By a few months old, Wesley had started to respond to many of the specific words and phrases I commonly used. I was not training him; he was learning naturally, the way a child would absorb the meaning of words as they are repeated over and over in the same circumstances or to describe the same behaviors. “Wesley you are sooo handsome. Mommy thinks you are sooo handsome,” I would croon, always stroking his cheek feathers and kissing his nose as I did so. At some point along the way, he learned to associate these words with physical affection. Now I could say “You are sooo handsome” from across the room and he immediately lowered his nictitating eyelids, turned his face coyly to the side, and preened a feather or two, acting shy, until I came over and stroked his face.

  Wesley loved to be told he was handsome. So for the rare occasions when I asked Wendy or my mother to watch him, I taught them to say, “You’re so handsome” or “Go to sleep” to reassure him if he started acting up, and to say, “Here’s your mice” when they fed him. It always calmed him down when other people knew his special words. He got it. He understood them, and it worked.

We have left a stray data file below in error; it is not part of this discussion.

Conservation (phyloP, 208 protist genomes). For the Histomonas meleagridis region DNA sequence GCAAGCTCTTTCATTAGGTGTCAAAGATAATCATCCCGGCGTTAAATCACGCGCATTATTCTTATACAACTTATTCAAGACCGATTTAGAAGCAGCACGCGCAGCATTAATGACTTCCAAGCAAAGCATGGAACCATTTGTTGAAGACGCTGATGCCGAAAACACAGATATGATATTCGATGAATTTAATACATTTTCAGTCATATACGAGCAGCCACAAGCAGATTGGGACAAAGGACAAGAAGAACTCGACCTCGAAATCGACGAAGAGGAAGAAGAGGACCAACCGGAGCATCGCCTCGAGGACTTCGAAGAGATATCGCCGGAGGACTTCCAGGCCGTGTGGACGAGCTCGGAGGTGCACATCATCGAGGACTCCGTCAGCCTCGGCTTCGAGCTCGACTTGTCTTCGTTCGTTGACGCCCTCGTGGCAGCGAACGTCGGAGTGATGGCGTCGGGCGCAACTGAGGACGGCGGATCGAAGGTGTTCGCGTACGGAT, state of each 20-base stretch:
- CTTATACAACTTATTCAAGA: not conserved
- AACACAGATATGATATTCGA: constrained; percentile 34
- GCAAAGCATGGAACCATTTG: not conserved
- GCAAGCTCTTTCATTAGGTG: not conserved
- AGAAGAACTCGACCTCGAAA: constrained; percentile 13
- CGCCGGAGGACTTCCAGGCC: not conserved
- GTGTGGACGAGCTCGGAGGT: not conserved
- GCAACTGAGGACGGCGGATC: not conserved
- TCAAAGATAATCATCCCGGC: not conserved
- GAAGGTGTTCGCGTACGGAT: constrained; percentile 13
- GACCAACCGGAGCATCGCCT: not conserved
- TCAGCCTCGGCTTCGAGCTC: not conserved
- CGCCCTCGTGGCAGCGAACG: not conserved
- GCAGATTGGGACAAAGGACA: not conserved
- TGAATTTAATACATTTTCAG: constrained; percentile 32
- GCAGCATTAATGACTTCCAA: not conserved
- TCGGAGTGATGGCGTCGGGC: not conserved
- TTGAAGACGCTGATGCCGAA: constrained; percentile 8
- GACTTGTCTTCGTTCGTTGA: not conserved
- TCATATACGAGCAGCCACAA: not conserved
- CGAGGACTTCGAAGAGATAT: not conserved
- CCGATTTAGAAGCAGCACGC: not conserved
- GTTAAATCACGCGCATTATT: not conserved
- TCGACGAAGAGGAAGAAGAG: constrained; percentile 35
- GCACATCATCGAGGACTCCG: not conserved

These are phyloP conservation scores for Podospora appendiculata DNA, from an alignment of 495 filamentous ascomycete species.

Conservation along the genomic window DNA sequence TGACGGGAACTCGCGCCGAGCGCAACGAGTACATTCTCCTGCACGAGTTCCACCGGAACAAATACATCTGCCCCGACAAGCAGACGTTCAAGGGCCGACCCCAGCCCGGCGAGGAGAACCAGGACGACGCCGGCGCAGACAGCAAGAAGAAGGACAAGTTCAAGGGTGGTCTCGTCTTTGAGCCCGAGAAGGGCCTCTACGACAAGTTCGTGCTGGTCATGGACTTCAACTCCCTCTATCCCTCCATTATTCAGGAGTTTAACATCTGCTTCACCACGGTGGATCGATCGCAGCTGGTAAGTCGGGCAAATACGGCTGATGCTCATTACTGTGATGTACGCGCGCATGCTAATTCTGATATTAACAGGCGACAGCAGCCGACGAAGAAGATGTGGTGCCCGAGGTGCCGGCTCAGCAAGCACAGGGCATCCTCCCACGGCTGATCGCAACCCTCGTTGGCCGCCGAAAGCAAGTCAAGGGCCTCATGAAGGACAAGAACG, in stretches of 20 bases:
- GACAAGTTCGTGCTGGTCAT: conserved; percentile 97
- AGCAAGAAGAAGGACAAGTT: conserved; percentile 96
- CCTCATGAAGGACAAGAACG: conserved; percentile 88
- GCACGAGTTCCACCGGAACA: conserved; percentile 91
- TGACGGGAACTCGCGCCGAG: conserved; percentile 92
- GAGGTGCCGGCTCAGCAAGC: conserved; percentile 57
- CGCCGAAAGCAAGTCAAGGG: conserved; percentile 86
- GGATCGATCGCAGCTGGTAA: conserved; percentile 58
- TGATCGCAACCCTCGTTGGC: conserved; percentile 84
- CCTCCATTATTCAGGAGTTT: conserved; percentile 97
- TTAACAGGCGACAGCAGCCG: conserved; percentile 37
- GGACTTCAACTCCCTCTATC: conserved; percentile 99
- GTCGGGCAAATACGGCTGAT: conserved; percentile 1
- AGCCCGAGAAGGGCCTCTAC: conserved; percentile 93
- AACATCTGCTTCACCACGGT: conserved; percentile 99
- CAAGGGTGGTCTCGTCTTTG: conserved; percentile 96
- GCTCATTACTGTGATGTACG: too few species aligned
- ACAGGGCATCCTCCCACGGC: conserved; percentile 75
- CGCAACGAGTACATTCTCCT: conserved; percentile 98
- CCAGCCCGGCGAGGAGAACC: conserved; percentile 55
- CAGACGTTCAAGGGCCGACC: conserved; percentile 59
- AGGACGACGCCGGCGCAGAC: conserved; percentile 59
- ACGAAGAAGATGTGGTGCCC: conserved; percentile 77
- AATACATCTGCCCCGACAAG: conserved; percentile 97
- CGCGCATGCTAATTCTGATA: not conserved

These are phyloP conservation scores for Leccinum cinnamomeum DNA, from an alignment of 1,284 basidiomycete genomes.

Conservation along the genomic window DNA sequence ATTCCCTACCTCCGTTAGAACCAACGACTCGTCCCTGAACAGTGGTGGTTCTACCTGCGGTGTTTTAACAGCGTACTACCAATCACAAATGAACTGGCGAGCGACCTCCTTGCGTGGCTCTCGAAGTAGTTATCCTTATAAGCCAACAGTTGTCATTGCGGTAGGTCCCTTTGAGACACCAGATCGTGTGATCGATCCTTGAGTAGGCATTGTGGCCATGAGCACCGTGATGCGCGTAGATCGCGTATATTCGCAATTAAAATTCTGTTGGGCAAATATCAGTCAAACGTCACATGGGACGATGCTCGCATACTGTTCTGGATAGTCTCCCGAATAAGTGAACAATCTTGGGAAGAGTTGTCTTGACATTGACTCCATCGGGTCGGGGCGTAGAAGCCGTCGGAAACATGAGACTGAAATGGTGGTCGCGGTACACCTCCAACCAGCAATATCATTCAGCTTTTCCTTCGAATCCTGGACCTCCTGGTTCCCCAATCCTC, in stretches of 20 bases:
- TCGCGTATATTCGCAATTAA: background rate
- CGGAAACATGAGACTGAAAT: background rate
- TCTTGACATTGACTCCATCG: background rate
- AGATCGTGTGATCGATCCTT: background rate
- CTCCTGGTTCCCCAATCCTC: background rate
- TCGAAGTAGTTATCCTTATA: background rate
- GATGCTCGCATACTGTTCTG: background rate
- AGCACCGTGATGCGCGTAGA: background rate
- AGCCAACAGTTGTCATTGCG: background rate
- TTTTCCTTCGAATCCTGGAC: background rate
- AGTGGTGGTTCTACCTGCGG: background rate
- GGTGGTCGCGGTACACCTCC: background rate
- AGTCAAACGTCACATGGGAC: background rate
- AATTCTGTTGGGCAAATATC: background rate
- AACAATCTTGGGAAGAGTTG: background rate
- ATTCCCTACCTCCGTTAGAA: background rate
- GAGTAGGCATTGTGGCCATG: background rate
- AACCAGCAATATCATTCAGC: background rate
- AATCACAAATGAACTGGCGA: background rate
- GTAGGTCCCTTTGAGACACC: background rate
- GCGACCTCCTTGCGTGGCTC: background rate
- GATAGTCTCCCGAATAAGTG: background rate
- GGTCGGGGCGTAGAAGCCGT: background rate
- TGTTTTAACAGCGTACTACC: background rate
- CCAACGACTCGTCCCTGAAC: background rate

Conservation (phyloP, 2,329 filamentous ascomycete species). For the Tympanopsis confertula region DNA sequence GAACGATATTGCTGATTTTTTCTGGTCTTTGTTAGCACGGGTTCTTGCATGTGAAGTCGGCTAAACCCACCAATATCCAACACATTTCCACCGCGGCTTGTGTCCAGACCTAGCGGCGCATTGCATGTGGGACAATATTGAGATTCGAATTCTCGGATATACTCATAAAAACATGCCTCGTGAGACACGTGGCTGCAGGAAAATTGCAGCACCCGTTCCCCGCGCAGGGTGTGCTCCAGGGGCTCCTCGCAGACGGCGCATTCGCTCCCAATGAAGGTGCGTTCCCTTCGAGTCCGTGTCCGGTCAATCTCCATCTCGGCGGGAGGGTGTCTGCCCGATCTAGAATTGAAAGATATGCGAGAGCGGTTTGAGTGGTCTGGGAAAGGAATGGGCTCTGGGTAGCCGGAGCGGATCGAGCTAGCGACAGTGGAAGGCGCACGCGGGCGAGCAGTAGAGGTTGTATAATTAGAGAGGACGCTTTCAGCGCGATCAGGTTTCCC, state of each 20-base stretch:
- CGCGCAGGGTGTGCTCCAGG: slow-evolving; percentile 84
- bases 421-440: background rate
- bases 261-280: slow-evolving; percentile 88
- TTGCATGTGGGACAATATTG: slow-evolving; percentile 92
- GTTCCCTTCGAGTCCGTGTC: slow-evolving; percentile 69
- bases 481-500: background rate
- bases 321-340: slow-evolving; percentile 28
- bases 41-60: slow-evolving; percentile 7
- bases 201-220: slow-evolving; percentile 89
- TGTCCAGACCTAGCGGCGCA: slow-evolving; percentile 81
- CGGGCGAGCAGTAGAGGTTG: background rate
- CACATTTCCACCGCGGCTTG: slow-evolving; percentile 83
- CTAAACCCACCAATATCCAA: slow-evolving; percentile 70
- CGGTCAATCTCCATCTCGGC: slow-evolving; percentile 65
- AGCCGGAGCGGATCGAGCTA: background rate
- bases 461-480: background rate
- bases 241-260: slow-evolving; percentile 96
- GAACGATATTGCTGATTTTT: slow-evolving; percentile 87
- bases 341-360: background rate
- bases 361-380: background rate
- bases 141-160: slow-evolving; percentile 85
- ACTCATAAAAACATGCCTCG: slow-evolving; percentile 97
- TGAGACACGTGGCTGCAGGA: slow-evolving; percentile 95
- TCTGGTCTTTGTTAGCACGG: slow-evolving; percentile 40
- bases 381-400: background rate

Ever since he was an owlet, I’d been giving Wesley verbal explanations of everything I did. Now I could walk up to his perch say, “Wesley, do you want some mice?” If he was full and didn’t want any, he’d turn his head away.
If he was mildly hungry, he would stare at me and slowly lower his nictitating eyelids. If he was very hungry, he would lunge toward me and holler about it, sometimes making begging sounds, which sounded like a handsaw being pulled across metal.

  Eventually, Wesley’s responses became more complex. He could answer a whole series of questions with his version of yes: lowering of the eyelids, direct eye contact, and sometimes excited audible responses; or no: turning his head away and not looking at me. We eventually developed a system much like twenty questions. “Wesley, do you want a mice?” (Whether there was one mouse or two mice, to be consistent, I always used the same word: “mice.” I didn’t expect him to learn plural versus singular.) Wesley would turn his head away if not hungry. “Okay, Wesley, do you want to go outside the room?” He would turn his head away in a no. “Wesley, do you want to play with water?” Head would turn away again; also a no. “Wesley, do you want a cuddle?” Instantly his head would whip around to make intense eye contact with me and he’d screech softly. Ah. That’s it. He wants to cuddle.